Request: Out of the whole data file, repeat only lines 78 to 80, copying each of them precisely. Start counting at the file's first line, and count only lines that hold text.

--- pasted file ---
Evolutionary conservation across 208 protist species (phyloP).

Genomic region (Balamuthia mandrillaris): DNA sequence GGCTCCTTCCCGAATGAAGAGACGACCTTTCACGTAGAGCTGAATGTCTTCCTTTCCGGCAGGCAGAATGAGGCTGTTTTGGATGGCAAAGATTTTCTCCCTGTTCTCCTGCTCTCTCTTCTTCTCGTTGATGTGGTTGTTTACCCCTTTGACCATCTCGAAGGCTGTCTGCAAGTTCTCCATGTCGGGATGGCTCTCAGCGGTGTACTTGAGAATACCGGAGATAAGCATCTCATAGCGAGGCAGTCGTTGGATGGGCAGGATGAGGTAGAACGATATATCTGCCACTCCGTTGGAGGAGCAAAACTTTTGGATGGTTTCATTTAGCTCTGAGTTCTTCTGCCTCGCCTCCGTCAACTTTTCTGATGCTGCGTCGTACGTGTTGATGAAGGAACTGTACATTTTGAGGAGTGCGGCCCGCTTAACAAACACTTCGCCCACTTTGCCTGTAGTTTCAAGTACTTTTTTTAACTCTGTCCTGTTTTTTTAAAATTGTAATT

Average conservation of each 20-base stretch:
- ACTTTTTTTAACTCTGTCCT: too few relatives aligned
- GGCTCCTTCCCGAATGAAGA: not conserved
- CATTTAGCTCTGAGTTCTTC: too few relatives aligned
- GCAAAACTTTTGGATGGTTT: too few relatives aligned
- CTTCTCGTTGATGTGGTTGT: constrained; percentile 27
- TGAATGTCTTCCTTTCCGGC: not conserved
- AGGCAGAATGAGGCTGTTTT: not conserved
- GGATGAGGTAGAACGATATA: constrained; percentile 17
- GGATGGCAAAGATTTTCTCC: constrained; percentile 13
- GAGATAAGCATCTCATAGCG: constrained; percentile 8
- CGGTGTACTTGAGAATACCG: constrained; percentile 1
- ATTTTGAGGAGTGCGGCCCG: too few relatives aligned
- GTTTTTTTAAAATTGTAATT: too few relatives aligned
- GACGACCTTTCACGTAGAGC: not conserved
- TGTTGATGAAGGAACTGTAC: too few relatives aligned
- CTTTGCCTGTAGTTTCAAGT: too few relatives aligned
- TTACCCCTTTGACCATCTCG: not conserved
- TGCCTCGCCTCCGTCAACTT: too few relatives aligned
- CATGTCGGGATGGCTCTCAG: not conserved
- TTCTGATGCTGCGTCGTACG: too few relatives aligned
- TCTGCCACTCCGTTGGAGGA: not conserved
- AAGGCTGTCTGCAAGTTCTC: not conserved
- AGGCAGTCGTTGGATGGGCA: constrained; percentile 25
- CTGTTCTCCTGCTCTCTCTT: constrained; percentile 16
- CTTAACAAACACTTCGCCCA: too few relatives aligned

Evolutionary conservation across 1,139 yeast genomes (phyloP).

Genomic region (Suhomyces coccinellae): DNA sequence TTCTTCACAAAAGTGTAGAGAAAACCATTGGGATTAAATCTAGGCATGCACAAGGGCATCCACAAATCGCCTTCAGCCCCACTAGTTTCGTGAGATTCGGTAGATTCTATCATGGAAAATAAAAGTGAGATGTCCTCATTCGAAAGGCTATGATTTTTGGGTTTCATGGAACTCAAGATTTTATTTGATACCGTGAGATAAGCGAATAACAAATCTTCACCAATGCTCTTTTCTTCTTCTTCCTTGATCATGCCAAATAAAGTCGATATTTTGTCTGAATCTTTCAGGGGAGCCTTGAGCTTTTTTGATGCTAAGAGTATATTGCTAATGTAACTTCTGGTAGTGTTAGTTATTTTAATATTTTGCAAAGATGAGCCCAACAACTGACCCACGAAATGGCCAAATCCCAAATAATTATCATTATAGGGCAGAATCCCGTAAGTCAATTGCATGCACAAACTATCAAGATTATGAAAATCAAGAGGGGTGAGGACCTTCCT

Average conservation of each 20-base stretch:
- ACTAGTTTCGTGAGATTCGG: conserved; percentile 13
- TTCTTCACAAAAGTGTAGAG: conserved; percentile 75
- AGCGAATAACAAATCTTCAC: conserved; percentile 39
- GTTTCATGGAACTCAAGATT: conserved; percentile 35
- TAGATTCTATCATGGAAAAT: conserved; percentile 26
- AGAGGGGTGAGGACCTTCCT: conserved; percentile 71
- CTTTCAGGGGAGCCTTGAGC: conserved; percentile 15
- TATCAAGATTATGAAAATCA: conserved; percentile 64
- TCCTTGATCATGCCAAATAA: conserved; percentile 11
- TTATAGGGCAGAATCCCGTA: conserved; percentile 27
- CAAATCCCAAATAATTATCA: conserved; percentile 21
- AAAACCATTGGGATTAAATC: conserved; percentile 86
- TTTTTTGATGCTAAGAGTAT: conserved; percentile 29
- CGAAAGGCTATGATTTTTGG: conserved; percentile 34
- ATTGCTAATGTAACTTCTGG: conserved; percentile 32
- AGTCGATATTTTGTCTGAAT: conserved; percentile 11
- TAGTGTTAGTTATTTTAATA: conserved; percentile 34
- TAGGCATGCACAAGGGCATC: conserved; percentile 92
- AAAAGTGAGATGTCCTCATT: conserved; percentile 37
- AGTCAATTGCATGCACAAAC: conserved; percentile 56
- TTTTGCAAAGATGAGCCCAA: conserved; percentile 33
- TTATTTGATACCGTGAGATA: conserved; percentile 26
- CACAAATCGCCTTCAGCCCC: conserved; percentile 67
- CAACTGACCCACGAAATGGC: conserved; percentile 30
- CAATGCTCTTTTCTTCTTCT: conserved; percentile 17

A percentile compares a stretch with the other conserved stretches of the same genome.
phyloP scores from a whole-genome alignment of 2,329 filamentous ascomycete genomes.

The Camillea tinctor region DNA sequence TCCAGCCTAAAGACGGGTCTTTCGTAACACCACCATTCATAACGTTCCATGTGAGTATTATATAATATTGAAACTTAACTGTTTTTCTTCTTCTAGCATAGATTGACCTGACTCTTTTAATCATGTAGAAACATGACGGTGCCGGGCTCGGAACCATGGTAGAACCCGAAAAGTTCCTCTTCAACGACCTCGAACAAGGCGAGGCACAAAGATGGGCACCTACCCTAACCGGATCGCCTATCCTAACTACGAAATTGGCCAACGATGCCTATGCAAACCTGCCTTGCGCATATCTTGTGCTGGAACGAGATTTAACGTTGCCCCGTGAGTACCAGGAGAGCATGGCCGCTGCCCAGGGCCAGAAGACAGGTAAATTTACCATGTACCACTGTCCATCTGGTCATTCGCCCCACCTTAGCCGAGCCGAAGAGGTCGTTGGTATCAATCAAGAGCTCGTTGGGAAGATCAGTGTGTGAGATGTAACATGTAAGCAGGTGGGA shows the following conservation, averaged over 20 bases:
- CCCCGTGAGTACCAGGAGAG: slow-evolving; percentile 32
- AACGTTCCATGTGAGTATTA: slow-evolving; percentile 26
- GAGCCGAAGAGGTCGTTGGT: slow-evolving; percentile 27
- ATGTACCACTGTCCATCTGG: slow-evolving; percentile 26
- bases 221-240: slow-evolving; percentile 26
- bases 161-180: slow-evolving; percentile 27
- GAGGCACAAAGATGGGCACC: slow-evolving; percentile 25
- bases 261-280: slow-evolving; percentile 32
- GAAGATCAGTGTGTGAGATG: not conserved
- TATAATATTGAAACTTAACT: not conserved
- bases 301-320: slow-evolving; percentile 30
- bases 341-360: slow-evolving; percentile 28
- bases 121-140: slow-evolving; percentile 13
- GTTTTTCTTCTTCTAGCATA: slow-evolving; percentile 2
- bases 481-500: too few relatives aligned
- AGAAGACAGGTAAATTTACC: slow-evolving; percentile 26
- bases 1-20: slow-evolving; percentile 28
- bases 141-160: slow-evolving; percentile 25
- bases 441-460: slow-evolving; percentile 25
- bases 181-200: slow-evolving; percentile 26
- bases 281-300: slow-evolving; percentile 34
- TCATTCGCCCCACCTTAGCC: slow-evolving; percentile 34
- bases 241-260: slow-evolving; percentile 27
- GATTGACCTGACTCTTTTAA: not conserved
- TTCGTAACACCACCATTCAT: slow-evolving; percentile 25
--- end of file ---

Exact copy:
- bases 441-460: slow-evolving; percentile 25
- bases 181-200: slow-evolving; percentile 26
- bases 281-300: slow-evolving; percentile 34